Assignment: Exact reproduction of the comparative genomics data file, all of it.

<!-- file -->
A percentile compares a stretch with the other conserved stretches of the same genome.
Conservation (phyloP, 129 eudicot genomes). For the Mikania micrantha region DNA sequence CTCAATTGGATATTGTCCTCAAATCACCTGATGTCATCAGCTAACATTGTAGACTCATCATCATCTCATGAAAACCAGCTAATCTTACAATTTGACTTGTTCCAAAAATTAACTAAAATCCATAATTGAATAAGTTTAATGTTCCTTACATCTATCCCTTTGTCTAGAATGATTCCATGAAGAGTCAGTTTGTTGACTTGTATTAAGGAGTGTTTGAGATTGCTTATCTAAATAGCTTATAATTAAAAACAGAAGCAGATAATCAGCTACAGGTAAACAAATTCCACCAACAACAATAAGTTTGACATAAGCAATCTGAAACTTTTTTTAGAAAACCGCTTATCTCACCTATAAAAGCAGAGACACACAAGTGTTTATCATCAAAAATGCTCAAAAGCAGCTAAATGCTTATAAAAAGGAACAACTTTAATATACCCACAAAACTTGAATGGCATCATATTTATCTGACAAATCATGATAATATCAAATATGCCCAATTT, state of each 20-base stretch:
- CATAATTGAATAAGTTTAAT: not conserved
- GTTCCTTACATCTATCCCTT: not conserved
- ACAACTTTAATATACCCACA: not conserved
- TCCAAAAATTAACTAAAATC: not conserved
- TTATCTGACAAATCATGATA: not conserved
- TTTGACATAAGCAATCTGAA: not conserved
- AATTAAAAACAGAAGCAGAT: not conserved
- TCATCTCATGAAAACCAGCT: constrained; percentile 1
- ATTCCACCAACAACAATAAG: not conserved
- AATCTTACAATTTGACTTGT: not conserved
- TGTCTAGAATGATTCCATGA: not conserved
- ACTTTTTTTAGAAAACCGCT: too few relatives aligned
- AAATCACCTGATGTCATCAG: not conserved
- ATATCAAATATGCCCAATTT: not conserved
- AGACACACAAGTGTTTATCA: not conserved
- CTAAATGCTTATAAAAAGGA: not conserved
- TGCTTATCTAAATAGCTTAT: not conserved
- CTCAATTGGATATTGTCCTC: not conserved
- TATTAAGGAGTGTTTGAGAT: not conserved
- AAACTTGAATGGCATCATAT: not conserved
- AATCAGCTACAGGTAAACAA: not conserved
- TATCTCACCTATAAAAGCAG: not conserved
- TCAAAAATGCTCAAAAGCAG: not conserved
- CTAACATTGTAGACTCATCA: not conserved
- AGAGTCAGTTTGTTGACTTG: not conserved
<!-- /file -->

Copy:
A percentile compares a stretch with the other conserved stretches of the same genome.
Conservation (phyloP, 129 eudicot genomes). For the Mikania micrantha region DNA sequence CTCAATTGGATATTGTCCTCAAATCACCTGATGTCATCAGCTAACATTGTAGACTCATCATCATCTCATGAAAACCAGCTAATCTTACAATTTGACTTGTTCCAAAAATTAACTAAAATCCATAATTGAATAAGTTTAATGTTCCTTACATCTATCCCTTTGTCTAGAATGATTCCATGAAGAGTCAGTTTGTTGACTTGTATTAAGGAGTGTTTGAGATTGCTTATCTAAATAGCTTATAATTAAAAACAGAAGCAGATAATCAGCTACAGGTAAACAAATTCCACCAACAACAATAAGTTTGACATAAGCAATCTGAAACTTTTTTTAGAAAACCGCTTATCTCACCTATAAAAGCAGAGACACACAAGTGTTTATCATCAAAAATGCTCAAAAGCAGCTAAATGCTTATAAAAAGGAACAACTTTAATATACCCACAAAACTTGAATGGCATCATATTTATCTGACAAATCATGATAATATCAAATATGCCCAATTT, state of each 20-base stretch:
- CATAATTGAATAAGTTTAAT: not conserved
- GTTCCTTACATCTATCCCTT: not conserved
- ACAACTTTAATATACCCACA: not conserved
- TCCAAAAATTAACTAAAATC: not conserved
- TTATCTGACAAATCATGATA: not conserved
- TTTGACATAAGCAATCTGAA: not conserved
- AATTAAAAACAGAAGCAGAT: not conserved
- TCATCTCATGAAAACCAGCT: constrained; percentile 1
- ATTCCACCAACAACAATAAG: not conserved
- AATCTTACAATTTGACTTGT: not conserved
- TGTCTAGAATGATTCCATGA: not conserved
- ACTTTTTTTAGAAAACCGCT: too few relatives aligned
- AAATCACCTGATGTCATCAG: not conserved
- ATATCAAATATGCCCAATTT: not conserved
- AGACACACAAGTGTTTATCA: not conserved
- CTAAATGCTTATAAAAAGGA: not conserved
- TGCTTATCTAAATAGCTTAT: not conserved
- CTCAATTGGATATTGTCCTC: not conserved
- TATTAAGGAGTGTTTGAGAT: not conserved
- AAACTTGAATGGCATCATAT: not conserved
- AATCAGCTACAGGTAAACAA: not conserved
- TATCTCACCTATAAAAGCAG: not conserved
- TCAAAAATGCTCAAAAGCAG: not conserved
- CTAACATTGTAGACTCATCA: not conserved
- AGAGTCAGTTTGTTGACTTG: not conserved